Depending on your tradition, seder nights can either be a hurry up and eat occasion or a long drawn out into the wee early morning hours event.
I’ll admit Passover is my favorite holiday on the calendar, for me it’s a perfect blend of spirituality and coming together for a family meal. It’s Thanksgiving on steroids. But admittedly that’s not everyone’s cup of tea.
So how about 10 minutes? Rabbi Yonah Bookstein, senior rabbi at L.A.’s Pico Shul, says his haggadah is the shortest version that’s kosher and its origin story may surprise you.
“I spent some time going through all the laws of the Passover seder and realized I could construct an experience that would meet the minimum requirements for Passover as desired by the sages,” Rabbi Bookstein told me.
The 10 minute seder’s origin story is built on brevity. The seder got its start with the group Shabbat Tent, an organization that goes to music festivals all over the country to welcome people who are attending during Shabbat.
“We realized people would participate in a seder during a music festival so I thought what can we do to solve this issue and not have people miss out on Passover,” Bookstein said.
With a little help from Jewish rapper Kosher Dillz, he was the first volunteer to lead a seder, the seder was a big hit. But this haggadah isn’t just for lovers of Coachella.
“I realized that it’s just not festival participants who want to do Passover but maybe don’t have patience,” explained Bookstein. “I also found a lot of people wanted to do a seder but there was not a real consensus amongst the more casually observant people what constituted a seder– what they had to do and not to do.”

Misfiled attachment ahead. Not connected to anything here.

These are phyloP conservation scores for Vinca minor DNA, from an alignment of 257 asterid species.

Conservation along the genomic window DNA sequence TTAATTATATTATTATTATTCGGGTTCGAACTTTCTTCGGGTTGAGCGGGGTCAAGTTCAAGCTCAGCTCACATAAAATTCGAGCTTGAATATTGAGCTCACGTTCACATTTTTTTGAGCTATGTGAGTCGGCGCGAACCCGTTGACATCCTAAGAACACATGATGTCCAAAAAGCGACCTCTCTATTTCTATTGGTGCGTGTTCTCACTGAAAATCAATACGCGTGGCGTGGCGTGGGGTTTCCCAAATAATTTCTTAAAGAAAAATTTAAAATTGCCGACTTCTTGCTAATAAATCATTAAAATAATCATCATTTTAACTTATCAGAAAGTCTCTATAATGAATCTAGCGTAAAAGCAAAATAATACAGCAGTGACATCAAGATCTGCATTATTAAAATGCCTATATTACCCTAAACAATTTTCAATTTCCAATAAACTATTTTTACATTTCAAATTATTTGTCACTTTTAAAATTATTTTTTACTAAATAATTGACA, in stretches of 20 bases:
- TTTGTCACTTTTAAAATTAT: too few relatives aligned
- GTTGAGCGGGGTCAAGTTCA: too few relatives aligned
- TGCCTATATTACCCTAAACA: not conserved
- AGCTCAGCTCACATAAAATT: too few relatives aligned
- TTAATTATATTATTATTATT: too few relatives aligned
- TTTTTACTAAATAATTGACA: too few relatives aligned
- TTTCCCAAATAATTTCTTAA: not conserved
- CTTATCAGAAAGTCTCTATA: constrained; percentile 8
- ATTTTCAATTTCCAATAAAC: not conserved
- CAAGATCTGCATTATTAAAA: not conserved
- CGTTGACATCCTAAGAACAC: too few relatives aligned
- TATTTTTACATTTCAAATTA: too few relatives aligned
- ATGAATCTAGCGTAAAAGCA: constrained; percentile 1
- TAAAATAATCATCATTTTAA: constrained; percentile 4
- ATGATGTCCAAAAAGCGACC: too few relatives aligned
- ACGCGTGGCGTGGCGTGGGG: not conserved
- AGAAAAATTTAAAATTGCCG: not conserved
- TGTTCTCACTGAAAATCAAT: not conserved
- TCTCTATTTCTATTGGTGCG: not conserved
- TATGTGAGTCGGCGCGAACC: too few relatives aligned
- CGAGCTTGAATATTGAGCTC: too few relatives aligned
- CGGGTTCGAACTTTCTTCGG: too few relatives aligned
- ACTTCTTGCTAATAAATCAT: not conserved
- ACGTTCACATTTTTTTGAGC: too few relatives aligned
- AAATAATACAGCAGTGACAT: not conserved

So just how kosher is the 10 minute seder?
“What is absolutely necessary to do is considerably less than a modern haggadah,” Bookstein explained. “Things have been added over the years that have wonderful meanings, they are beautiful, but they do not constitute the minimum obligations as the sages distilled.”
At the core of Bookstein’s philosophy is participation and obligation.
“I think it’s really important for people to learn what is required of us by our traditions and what are sages would require as the minimal obligation because so often people just don’t know what is the real essence, what is the mitzvah, what is the opportunity to connect with,” Bookstein said.
“We find this time and again when it comes to Jewish life and ritual and reacquainting people with the essentials of Judaism– it allows them to be empowered to incorporate things in their lives and knowing they are fulfilling and participating in a way that is genuine and authentic.”
With that said, how long are Rabbi Bookstein’s seders?
“My seder goes about 4 and half hours… I try to finish my seders by 1 a.m. 1:30.”
Originally Published Mar 25 2021 10:38PM EDT